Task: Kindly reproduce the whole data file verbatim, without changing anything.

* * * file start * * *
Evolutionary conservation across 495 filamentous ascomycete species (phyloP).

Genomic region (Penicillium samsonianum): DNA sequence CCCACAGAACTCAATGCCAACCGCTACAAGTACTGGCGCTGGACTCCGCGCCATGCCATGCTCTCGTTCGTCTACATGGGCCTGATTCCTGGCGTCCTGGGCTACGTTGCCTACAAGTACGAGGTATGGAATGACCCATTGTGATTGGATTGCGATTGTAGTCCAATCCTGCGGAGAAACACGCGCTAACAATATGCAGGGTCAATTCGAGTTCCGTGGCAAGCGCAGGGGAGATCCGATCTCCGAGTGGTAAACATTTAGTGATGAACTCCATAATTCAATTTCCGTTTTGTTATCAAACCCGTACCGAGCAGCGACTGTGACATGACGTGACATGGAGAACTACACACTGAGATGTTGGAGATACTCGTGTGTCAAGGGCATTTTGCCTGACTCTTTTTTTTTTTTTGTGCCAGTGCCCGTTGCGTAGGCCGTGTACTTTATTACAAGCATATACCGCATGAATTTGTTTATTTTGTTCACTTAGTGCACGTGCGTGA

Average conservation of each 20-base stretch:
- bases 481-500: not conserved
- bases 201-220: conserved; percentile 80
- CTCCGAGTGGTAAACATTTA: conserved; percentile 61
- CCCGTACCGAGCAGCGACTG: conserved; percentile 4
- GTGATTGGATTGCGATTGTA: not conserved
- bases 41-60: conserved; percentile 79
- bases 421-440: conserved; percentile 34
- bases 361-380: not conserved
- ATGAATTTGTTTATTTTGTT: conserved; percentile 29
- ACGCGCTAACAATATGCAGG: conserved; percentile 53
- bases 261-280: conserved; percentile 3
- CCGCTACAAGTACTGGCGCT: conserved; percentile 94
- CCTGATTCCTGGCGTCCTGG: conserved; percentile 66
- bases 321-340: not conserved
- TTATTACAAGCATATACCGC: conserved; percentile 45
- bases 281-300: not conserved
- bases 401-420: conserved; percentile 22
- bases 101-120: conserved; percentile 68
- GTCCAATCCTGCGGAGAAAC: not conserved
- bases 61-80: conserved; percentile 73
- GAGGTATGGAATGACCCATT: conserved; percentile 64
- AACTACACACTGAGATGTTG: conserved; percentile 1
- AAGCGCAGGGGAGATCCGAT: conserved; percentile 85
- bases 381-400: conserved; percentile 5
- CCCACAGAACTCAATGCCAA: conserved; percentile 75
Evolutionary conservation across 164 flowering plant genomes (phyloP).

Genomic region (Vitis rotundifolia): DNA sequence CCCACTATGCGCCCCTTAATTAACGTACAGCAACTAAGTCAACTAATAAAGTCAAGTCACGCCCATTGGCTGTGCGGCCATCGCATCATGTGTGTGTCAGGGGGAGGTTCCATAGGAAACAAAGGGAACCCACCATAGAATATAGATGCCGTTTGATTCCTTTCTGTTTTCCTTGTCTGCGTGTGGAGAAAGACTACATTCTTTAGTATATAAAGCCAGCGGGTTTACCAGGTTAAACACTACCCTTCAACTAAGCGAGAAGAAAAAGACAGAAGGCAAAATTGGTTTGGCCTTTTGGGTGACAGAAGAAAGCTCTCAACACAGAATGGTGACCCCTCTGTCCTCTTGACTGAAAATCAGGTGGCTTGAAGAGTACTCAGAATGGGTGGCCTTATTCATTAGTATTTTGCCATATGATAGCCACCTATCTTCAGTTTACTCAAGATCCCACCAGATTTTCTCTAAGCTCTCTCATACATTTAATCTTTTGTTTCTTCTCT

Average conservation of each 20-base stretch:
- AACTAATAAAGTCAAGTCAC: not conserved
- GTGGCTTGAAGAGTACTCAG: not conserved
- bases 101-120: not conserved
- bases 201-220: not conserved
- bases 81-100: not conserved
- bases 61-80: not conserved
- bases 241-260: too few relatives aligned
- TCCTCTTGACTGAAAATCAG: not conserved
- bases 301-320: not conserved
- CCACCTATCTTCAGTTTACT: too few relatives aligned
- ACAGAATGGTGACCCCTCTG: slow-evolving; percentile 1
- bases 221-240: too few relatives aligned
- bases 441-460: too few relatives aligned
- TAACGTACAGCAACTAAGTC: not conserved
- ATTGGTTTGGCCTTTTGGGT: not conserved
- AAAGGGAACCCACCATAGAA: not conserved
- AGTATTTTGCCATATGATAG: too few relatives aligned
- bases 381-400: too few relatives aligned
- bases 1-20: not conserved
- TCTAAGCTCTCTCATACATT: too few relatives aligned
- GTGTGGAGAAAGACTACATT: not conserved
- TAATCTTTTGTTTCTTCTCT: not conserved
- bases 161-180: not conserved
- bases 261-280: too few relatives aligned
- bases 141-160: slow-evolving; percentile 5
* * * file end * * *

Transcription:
Evolutionary conservation across 495 filamentous ascomycete species (phyloP).

Genomic region (Penicillium samsonianum): DNA sequence CCCACAGAACTCAATGCCAACCGCTACAAGTACTGGCGCTGGACTCCGCGCCATGCCATGCTCTCGTTCGTCTACATGGGCCTGATTCCTGGCGTCCTGGGCTACGTTGCCTACAAGTACGAGGTATGGAATGACCCATTGTGATTGGATTGCGATTGTAGTCCAATCCTGCGGAGAAACACGCGCTAACAATATGCAGGGTCAATTCGAGTTCCGTGGCAAGCGCAGGGGAGATCCGATCTCCGAGTGGTAAACATTTAGTGATGAACTCCATAATTCAATTTCCGTTTTGTTATCAAACCCGTACCGAGCAGCGACTGTGACATGACGTGACATGGAGAACTACACACTGAGATGTTGGAGATACTCGTGTGTCAAGGGCATTTTGCCTGACTCTTTTTTTTTTTTTGTGCCAGTGCCCGTTGCGTAGGCCGTGTACTTTATTACAAGCATATACCGCATGAATTTGTTTATTTTGTTCACTTAGTGCACGTGCGTGA

Average conservation of each 20-base stretch:
- bases 481-500: not conserved
- bases 201-220: conserved; percentile 80
- CTCCGAGTGGTAAACATTTA: conserved; percentile 61
- CCCGTACCGAGCAGCGACTG: conserved; percentile 4
- GTGATTGGATTGCGATTGTA: not conserved
- bases 41-60: conserved; percentile 79
- bases 421-440: conserved; percentile 34
- bases 361-380: not conserved
- ATGAATTTGTTTATTTTGTT: conserved; percentile 29
- ACGCGCTAACAATATGCAGG: conserved; percentile 53
- bases 261-280: conserved; percentile 3
- CCGCTACAAGTACTGGCGCT: conserved; percentile 94
- CCTGATTCCTGGCGTCCTGG: conserved; percentile 66
- bases 321-340: not conserved
- TTATTACAAGCATATACCGC: conserved; percentile 45
- bases 281-300: not conserved
- bases 401-420: conserved; percentile 22
- bases 101-120: conserved; percentile 68
- GTCCAATCCTGCGGAGAAAC: not conserved
- bases 61-80: conserved; percentile 73
- GAGGTATGGAATGACCCATT: conserved; percentile 64
- AACTACACACTGAGATGTTG: conserved; percentile 1
- AAGCGCAGGGGAGATCCGAT: conserved; percentile 85
- bases 381-400: conserved; percentile 5
- CCCACAGAACTCAATGCCAA: conserved; percentile 75
Evolutionary conservation across 164 flowering plant genomes (phyloP).

Genomic region (Vitis rotundifolia): DNA sequence CCCACTATGCGCCCCTTAATTAACGTACAGCAACTAAGTCAACTAATAAAGTCAAGTCACGCCCATTGGCTGTGCGGCCATCGCATCATGTGTGTGTCAGGGGGAGGTTCCATAGGAAACAAAGGGAACCCACCATAGAATATAGATGCCGTTTGATTCCTTTCTGTTTTCCTTGTCTGCGTGTGGAGAAAGACTACATTCTTTAGTATATAAAGCCAGCGGGTTTACCAGGTTAAACACTACCCTTCAACTAAGCGAGAAGAAAAAGACAGAAGGCAAAATTGGTTTGGCCTTTTGGGTGACAGAAGAAAGCTCTCAACACAGAATGGTGACCCCTCTGTCCTCTTGACTGAAAATCAGGTGGCTTGAAGAGTACTCAGAATGGGTGGCCTTATTCATTAGTATTTTGCCATATGATAGCCACCTATCTTCAGTTTACTCAAGATCCCACCAGATTTTCTCTAAGCTCTCTCATACATTTAATCTTTTGTTTCTTCTCT

Average conservation of each 20-base stretch:
- AACTAATAAAGTCAAGTCAC: not conserved
- GTGGCTTGAAGAGTACTCAG: not conserved
- bases 101-120: not conserved
- bases 201-220: not conserved
- bases 81-100: not conserved
- bases 61-80: not conserved
- bases 241-260: too few relatives aligned
- TCCTCTTGACTGAAAATCAG: not conserved
- bases 301-320: not conserved
- CCACCTATCTTCAGTTTACT: too few relatives aligned
- ACAGAATGGTGACCCCTCTG: slow-evolving; percentile 1
- bases 221-240: too few relatives aligned
- bases 441-460: too few relatives aligned
- TAACGTACAGCAACTAAGTC: not conserved
- ATTGGTTTGGCCTTTTGGGT: not conserved
- AAAGGGAACCCACCATAGAA: not conserved
- AGTATTTTGCCATATGATAG: too few relatives aligned
- bases 381-400: too few relatives aligned
- bases 1-20: not conserved
- TCTAAGCTCTCTCATACATT: too few relatives aligned
- GTGTGGAGAAAGACTACATT: not conserved
- TAATCTTTTGTTTCTTCTCT: not conserved
- bases 161-180: not conserved
- bases 261-280: too few relatives aligned
- bases 141-160: slow-evolving; percentile 5